Last week CNN ran a piece that effectively encapsulated the glaring difference in access to behavioral health services among the haves and have-nots. Framed around pop singer Brittany Spears’ very public  mental breakdown and subsequent journey to treatment, the piece touched on the rampant and escalating mental health issues plaguing Americans of all economic backgrounds, and the comparatively little access to care resources that most of the mentally ill population is afforded. Examining and contextualizing this disparity is key to providing adequate long-term care for those whose health, safety and quality of life are at direct risk from mental illness.

American Mental Illness by the Numbers

Data from the National Institutes of Mental Health indicates that one in five (nearly 47 million) Americans suffer from some form of mental illness as of 2017. The agency also reports that an estimated 17.3 million adults in the United States had at least one major depressive episode that same year, representing over seven percent of the entire adult population in the United States. At the same time, data from the American Psychiatric Association indicates that 40 percent of Americans suffer from an anxiety disorder. The Substance Abuse and Mental Health Services Administration (SAMHSA) reports that nearly eight million Americans suffer from co-occurring substance use and mental illness. Mental disorder has increased across practically every age group, and is an increasingly common cause of pediatric ER admissions.

Mental Health Disorder and the American Poor

Separate and apart from these numbers, and perhaps all the more tragic, are the ones facing the poorer population of the United States. The Centers for Disease Control and Prevention (CDC) reports that nearly 16 percent of adults under the Federal Poverty Level (FPL) struggled with depression. On a somewhat related note, over 30 percent of adults with depression reported moderate or extreme difficulty with work, home, or in their social lives because of their depression symptoms. A recent study from the University of Maryland indicates that less than 15 percent of children living in poverty who are struggling with mental illness have access to treatment. At the same time, the authors state that living in a poor or low-income household has been linked to poor health and increased risk for mental health problems in both children and adults that can persist across the life span.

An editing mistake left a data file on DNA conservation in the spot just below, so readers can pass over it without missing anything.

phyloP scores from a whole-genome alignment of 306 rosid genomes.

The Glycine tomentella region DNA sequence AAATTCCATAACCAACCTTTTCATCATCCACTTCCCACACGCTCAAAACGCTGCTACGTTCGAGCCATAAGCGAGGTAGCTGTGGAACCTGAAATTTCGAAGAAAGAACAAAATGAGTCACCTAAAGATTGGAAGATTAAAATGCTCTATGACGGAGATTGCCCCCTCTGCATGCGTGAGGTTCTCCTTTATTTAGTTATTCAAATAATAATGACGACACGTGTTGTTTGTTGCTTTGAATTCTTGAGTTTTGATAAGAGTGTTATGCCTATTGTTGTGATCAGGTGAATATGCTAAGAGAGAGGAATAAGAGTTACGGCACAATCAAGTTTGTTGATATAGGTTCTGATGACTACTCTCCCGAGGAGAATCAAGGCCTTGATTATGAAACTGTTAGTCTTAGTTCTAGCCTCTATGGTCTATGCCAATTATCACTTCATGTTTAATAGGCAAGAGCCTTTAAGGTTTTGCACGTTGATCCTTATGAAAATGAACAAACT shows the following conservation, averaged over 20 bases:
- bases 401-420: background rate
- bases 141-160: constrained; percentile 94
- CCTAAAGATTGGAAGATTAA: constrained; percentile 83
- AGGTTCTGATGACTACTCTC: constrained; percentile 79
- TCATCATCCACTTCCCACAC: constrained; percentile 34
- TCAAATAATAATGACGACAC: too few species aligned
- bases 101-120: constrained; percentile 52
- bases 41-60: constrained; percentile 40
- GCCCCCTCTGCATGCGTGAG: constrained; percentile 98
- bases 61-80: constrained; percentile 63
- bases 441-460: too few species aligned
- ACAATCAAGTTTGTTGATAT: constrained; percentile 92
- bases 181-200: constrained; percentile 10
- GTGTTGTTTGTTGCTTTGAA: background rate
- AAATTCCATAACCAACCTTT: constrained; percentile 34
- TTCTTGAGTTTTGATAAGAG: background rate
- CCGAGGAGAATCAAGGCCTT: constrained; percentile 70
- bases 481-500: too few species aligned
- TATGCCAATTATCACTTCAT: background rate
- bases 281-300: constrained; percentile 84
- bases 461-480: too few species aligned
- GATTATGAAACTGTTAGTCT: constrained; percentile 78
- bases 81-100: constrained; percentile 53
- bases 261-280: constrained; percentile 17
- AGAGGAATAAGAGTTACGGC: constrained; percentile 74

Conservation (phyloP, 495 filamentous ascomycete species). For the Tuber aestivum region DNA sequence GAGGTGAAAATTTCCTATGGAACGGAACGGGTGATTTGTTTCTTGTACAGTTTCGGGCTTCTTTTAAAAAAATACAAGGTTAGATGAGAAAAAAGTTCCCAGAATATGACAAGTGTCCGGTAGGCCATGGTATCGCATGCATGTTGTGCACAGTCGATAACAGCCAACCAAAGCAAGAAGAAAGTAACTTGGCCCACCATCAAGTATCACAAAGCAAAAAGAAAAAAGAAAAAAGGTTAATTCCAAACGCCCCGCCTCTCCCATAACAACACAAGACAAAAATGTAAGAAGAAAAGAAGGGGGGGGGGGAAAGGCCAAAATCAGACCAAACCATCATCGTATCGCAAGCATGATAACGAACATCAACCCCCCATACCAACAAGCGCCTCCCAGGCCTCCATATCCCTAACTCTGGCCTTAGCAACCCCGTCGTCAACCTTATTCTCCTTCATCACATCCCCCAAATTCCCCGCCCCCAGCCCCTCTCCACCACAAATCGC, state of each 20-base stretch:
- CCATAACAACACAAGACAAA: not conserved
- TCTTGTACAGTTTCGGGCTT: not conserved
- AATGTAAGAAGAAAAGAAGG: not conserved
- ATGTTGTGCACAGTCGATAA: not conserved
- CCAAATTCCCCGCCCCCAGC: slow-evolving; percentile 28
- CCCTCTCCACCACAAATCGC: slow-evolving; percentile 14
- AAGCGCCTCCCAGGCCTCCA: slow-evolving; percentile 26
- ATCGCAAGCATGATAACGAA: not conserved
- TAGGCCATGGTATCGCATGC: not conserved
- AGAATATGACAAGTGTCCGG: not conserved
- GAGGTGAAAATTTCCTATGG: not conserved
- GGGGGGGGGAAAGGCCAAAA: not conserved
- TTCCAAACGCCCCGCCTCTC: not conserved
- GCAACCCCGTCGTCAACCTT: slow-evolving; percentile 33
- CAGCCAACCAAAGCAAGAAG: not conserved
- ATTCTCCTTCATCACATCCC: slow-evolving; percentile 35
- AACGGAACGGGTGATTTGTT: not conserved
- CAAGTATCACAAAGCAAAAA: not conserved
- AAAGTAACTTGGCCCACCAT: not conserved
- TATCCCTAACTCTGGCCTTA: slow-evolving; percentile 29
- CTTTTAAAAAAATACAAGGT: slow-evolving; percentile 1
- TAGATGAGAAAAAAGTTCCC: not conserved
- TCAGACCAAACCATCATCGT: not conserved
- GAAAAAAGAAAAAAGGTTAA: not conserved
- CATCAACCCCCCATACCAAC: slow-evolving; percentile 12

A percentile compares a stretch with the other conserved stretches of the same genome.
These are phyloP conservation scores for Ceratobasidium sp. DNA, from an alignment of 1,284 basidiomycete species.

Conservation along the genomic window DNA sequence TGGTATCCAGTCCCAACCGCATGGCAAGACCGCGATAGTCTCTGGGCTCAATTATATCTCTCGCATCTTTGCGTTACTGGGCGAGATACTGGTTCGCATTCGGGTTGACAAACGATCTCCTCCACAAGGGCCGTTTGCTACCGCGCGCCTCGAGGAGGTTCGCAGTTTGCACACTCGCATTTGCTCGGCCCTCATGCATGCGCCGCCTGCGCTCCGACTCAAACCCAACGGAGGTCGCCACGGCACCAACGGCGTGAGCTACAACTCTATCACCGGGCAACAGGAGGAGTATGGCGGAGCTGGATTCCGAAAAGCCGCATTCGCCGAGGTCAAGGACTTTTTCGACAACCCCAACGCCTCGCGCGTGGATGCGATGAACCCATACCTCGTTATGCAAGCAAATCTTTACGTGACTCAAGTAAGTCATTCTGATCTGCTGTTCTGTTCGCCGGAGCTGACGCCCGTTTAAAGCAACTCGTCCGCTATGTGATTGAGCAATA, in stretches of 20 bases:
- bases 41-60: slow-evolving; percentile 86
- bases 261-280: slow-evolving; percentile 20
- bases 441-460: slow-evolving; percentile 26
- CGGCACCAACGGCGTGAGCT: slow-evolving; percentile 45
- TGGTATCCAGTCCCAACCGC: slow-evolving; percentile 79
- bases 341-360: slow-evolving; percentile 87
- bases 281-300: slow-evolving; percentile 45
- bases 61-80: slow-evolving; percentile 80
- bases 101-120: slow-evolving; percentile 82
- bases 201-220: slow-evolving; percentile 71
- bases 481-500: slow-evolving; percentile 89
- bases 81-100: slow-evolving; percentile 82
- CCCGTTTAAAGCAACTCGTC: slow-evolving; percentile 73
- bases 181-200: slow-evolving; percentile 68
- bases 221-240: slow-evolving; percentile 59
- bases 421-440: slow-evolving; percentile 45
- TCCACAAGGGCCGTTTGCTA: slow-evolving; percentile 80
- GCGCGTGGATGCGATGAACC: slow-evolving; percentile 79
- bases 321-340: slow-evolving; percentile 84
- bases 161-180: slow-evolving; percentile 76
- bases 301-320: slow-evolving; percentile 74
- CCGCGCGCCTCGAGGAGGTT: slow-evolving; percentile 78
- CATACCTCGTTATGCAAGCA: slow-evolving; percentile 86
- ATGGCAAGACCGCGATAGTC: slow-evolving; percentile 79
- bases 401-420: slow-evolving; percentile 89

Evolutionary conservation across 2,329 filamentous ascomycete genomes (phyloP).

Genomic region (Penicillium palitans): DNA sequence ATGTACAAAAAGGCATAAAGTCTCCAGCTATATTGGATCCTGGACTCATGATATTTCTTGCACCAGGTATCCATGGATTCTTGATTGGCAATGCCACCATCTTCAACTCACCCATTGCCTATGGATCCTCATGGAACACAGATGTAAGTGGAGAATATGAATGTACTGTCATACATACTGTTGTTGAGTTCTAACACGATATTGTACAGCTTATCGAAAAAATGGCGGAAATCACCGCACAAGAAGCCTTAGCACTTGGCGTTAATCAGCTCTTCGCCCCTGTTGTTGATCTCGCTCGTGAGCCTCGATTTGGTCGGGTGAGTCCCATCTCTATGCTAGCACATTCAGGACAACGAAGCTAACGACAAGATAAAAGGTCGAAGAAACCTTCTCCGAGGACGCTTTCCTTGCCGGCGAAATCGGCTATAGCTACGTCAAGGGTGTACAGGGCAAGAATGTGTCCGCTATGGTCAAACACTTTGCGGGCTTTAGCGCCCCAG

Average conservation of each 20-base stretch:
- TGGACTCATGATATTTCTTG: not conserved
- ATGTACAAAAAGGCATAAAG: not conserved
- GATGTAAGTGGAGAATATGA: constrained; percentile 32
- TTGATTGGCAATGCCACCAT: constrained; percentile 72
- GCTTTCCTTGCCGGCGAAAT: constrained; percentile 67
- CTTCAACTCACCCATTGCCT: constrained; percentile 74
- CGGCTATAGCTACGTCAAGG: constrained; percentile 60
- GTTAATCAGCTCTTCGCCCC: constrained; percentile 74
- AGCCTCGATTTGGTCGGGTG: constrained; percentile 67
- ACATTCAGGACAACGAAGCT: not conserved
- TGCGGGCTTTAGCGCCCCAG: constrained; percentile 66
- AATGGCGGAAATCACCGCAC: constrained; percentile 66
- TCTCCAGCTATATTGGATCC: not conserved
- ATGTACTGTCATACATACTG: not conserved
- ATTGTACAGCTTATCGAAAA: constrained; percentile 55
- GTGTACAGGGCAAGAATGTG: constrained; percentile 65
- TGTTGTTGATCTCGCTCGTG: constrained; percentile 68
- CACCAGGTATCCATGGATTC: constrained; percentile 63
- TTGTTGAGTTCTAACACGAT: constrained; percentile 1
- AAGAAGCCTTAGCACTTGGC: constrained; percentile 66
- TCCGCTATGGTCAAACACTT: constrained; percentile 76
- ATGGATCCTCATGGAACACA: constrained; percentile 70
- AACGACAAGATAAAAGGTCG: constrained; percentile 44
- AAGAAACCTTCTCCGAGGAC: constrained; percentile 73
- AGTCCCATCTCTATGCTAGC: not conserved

A Vicious and Potentially Defeating Cycle

In addition to the development of early and latent chemical imbalances, the consequences of poverty, including professional issues, strained family relationships and cost-related negligence of physical and behavioral health needs directly contributes to the onset and proliferation of mental disorder. When someone spends a lifetime not being able to pay their bills, it gives way to chronic anxiety; when someone is stuck in a job that in which they’re constantly mistreated because they can’t afford to lose it, that gives way to depression. These are just two examples of a complex and deeply individualistic problem that has created an entire culture of mental illness.

The Way Forward

Making treatment more affordable through increased insurance accessibility and other means can have a direct impact on improving patients’ access to treatment and long-term health outcomes. Treatment must encompass a comprehensive array of services that address each patient’s individual case history and care needs, including acute medical care, medication management and long-term psychiatric counseling. CARMAhealth is committed to providing a full continuum of care to individuals suffering from addiction and co-occurring mental illness. If you or your loved one is vulnerable, contact one of our locations today to get the help you need.